Will Curbside Pickup Growth Sustain?

Data Scout is Localogy’s series that curates and draws meaning from third-party data. Running semi-weekly, it adds an analytical layer to the industry data that we encounter in daily knowledge building. For Localogy original data, see the separate Modern Commerce Monitor™️ series.

Last week we wrote about how Starbucks is signaling the order-ahead era. It’s closing down locations and opening mobile-order-only stores which have better unit economics. Of course this is driven by social distancing, but the question is if it cultivates a consumer habit that’s semi-permanent?

If we extend this principle beyond picking up coffee, it applies to other key retail fulfillment models such as curbside pickup. In fact, it’s currently up 208 percent, led by retailers like Target that have offered it for a while and are now seeing a spike. Sam’s Club just rolled it out nationally.

Another area where this currently resonates is quick-service restaurants (QSR). Tech providers like Rakuten Ready are rising to the occasion with purpose-built software for restaurants to manage fulfillment logistics. For example: knowing when to “fire” an order so it’s ready at the right time.

One of the interesting dynamics is that these are sensible technologies that retailers and restaurants should be adopting in normal times. The irony is that it took a pandemic to accelerate their digital transformation. But the byproduct of that is that they’ll be much better off from the forced adoption.

Another way to think about this — particularly in retail — is that the “retailpocolypse” tore through the sector over the past half-decade, hitting tech laggards the hardest. Those that are now better equipped from pandemic-driven tech integrations may be more capable of fighting off Amazon.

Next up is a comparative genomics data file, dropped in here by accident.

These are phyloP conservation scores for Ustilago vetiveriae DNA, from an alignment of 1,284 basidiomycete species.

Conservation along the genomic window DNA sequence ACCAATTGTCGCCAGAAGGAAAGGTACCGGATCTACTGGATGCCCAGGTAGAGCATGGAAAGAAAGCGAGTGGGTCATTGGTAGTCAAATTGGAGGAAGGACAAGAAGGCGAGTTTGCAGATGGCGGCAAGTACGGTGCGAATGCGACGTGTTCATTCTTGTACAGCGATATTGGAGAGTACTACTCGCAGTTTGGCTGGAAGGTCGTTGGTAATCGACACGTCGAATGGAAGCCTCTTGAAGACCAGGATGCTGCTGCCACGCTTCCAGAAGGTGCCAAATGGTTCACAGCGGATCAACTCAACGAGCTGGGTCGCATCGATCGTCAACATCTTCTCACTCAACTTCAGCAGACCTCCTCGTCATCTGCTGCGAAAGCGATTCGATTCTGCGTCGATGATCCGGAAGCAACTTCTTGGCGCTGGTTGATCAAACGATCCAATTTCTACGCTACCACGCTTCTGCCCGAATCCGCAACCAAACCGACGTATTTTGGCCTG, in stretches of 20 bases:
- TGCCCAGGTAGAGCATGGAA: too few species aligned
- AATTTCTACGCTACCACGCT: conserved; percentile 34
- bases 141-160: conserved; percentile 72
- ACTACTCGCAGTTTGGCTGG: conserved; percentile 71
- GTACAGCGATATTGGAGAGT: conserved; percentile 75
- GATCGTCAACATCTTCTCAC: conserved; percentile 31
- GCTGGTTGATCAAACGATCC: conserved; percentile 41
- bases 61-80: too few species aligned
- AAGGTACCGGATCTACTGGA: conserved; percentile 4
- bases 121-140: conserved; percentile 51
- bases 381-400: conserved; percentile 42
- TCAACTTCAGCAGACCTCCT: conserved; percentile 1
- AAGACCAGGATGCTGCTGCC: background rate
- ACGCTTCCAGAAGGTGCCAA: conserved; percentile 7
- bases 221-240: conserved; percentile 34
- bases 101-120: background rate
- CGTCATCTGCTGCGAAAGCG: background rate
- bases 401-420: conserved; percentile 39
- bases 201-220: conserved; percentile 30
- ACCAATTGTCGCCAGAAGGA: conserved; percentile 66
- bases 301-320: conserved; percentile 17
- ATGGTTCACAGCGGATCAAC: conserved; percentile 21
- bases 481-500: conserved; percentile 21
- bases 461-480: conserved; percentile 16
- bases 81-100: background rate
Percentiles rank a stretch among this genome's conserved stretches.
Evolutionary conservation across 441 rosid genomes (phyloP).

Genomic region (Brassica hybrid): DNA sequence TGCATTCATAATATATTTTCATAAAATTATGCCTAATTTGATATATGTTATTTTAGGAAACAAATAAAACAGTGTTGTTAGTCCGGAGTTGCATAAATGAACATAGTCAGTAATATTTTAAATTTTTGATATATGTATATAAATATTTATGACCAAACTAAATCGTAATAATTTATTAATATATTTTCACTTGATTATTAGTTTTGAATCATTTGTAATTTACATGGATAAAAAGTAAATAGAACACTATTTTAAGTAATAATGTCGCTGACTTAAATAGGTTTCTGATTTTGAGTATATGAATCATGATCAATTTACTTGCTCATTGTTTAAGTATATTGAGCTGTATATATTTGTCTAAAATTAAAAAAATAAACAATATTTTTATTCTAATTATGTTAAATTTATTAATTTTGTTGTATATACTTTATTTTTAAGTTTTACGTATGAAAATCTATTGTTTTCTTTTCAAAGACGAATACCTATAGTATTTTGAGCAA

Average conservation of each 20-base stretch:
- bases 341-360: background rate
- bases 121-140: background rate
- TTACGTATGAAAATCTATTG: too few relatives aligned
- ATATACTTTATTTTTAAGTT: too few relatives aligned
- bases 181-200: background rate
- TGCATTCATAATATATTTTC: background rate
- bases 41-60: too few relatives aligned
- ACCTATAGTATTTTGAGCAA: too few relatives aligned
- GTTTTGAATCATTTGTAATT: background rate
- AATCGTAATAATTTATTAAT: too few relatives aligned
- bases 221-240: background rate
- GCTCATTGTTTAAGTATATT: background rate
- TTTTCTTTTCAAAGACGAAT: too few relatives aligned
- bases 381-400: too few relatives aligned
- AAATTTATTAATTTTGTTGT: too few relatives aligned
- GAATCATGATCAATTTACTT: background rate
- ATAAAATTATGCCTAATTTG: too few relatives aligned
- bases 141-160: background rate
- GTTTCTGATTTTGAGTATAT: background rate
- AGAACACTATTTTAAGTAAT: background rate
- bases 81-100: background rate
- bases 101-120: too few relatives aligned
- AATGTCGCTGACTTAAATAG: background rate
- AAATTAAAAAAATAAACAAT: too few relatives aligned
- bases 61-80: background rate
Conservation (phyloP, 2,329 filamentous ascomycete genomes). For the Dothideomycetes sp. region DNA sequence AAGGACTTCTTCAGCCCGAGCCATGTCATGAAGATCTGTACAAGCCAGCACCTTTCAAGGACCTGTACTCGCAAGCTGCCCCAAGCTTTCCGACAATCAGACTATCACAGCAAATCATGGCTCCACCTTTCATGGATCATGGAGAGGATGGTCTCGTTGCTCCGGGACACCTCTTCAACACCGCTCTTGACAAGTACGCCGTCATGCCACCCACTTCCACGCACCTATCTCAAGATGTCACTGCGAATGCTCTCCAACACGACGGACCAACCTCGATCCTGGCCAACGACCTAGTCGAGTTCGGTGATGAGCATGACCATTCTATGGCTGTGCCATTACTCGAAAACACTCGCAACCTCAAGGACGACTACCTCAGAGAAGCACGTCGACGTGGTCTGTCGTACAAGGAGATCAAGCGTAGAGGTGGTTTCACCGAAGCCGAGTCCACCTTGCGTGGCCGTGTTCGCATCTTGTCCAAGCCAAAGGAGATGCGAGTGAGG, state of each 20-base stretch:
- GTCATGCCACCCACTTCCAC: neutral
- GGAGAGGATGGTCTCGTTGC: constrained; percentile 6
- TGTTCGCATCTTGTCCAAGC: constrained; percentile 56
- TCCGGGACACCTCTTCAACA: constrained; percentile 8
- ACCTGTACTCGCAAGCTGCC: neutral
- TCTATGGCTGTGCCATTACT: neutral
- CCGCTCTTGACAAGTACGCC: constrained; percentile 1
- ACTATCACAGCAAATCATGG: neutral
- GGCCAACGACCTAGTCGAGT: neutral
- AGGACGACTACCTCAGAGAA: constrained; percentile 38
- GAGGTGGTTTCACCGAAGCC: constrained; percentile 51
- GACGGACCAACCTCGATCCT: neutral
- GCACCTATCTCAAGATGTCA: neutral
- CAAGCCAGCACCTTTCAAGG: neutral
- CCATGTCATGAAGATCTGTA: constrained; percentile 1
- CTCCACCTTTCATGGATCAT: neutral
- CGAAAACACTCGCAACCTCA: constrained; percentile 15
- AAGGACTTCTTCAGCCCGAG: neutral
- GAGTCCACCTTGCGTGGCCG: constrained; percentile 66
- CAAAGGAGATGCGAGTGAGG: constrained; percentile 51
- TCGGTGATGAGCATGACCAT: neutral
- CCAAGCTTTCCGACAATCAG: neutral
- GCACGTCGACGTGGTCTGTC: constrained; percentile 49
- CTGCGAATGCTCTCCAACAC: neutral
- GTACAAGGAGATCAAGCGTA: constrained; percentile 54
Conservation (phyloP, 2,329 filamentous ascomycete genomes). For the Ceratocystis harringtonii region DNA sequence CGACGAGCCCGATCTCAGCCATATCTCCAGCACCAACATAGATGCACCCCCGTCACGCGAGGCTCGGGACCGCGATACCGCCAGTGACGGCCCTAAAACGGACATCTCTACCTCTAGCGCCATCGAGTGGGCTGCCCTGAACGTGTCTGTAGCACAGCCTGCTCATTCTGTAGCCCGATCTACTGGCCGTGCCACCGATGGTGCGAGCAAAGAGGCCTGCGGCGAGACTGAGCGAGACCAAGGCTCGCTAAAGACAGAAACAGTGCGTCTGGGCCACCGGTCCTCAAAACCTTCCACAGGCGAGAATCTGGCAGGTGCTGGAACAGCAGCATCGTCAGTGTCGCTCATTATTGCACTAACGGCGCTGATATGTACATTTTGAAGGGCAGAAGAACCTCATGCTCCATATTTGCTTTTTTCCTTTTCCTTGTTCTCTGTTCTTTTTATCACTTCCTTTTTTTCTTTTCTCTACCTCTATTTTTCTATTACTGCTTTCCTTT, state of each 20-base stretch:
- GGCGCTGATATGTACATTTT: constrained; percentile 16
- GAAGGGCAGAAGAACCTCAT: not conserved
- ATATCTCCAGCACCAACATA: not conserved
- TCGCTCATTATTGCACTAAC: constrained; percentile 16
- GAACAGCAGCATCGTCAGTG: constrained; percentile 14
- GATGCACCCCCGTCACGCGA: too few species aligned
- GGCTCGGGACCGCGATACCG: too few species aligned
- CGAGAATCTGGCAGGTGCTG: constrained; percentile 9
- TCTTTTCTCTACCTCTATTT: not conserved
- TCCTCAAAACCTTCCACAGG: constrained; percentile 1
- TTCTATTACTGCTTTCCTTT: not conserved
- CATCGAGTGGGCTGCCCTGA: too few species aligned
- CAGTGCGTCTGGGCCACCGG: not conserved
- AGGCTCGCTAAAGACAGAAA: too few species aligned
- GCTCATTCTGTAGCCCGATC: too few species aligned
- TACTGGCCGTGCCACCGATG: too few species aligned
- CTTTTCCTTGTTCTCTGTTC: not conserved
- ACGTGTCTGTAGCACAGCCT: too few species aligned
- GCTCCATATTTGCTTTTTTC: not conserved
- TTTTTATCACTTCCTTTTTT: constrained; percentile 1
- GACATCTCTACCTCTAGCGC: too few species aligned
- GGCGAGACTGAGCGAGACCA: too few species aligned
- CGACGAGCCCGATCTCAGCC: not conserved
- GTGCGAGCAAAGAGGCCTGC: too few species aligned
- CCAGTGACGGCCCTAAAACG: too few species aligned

Another notable angle is that order-ahead could finally be the killer app that mobile payments have been waiting for.  The technology fell short of the early 2010’s hype because paying with cash or credit card wasn’t really broken, and the value proposition (tap versus swipe) was underwhelming.

But mobile payments have gained traction where they address real consumer pain points, like saving them time. This is why Starbucks’ skip-the-line functionality has been so successful. Uber is in the same boat, given transactions that eliminate post-ride transactions and tipping. Just walk away.

These mobile payment success stories now take on new meaning because they support social distancing. Order-ahead has seen forced adoption via mandate. But through that process, as noted above, many consumers could realize its time-saving advantages and develop a new habit.

In other words, retail-enablement technologies are being given the chance to shine. These are not new technologies, but they’re now graced with new demand signals. The question is if current circumstances accelerate their adoption in ways that are positive and permanent.

That will happen if millions of shoppers get exposed to the merits of these streamlined options and like what they see. If so, these technologies — along with virtual-office enablement and eCommerce— could benefit from this period as a blessing in disguise for exposing their value propositions.

This follows the related trend that Covid-19’s economic fallout has a polarizing effect on business. Anything that’s high-touch is clearly suffering, including brick-and-mortar commerce. Quarantine-friendly fare like virtual office tech, e-commerce, and casual gaming meanwhile see usage spikes.

Somewhere between those endpoints are technologies that enable local merchants to operate under social distancing protocols. We’re talking all of the things mentioned above: curbside pickup and other various ordering and logistical engines for retailers, restaurants, and other local merchants.

That means anyone serving SMBs should begin to think about how the order-ahead and curbside pickup era could unfold over the coming months. We already know that SMBs have a greater receptivity now to new technologies. And that’s currently heightened for e-commerce specifically.

The latest wave of Localogy’s Modern Commerce Monitor validates this with 40 percent of SMBs that want to sell more online. The lesson: building or partnering to equip them to fulfill and execute could put any SMB SaaS vendor in a valued, and potentially locked-in, position.

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